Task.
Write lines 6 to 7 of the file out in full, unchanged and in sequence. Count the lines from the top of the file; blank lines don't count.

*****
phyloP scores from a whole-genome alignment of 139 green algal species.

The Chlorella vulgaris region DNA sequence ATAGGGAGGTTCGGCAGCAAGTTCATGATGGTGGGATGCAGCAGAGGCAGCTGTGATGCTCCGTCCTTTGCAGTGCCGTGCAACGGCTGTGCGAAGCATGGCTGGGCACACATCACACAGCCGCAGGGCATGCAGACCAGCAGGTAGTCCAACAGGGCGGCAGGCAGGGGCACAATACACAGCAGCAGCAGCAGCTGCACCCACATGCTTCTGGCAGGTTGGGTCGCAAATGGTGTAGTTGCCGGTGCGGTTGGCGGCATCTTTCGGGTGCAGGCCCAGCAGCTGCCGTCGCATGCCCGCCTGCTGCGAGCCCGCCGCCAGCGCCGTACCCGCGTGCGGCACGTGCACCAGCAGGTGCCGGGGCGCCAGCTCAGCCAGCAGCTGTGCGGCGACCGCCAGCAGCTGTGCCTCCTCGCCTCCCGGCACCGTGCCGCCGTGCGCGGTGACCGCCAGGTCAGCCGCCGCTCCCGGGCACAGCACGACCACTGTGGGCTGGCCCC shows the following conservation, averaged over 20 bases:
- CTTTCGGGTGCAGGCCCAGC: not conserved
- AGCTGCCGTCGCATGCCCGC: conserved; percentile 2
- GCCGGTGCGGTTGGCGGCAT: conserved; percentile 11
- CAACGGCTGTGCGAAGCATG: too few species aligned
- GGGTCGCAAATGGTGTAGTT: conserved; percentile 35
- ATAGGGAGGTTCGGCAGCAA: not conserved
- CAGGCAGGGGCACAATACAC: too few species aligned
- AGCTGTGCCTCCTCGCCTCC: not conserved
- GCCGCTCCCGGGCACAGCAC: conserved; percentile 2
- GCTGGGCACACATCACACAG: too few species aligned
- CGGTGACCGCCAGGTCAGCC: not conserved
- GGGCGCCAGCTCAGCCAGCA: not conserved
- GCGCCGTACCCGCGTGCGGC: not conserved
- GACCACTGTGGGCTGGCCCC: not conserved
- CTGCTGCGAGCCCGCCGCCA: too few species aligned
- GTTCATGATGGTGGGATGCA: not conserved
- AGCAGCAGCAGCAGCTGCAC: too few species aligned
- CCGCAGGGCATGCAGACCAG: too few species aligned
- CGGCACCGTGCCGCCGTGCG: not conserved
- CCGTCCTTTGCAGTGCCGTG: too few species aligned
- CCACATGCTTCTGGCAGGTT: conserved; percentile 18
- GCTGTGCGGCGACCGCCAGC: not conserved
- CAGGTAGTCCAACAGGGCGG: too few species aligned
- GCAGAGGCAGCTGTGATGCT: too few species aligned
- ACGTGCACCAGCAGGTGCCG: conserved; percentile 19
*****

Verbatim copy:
- CAACGGCTGTGCGAAGCATG: too few species aligned
- GGGTCGCAAATGGTGTAGTT: conserved; percentile 35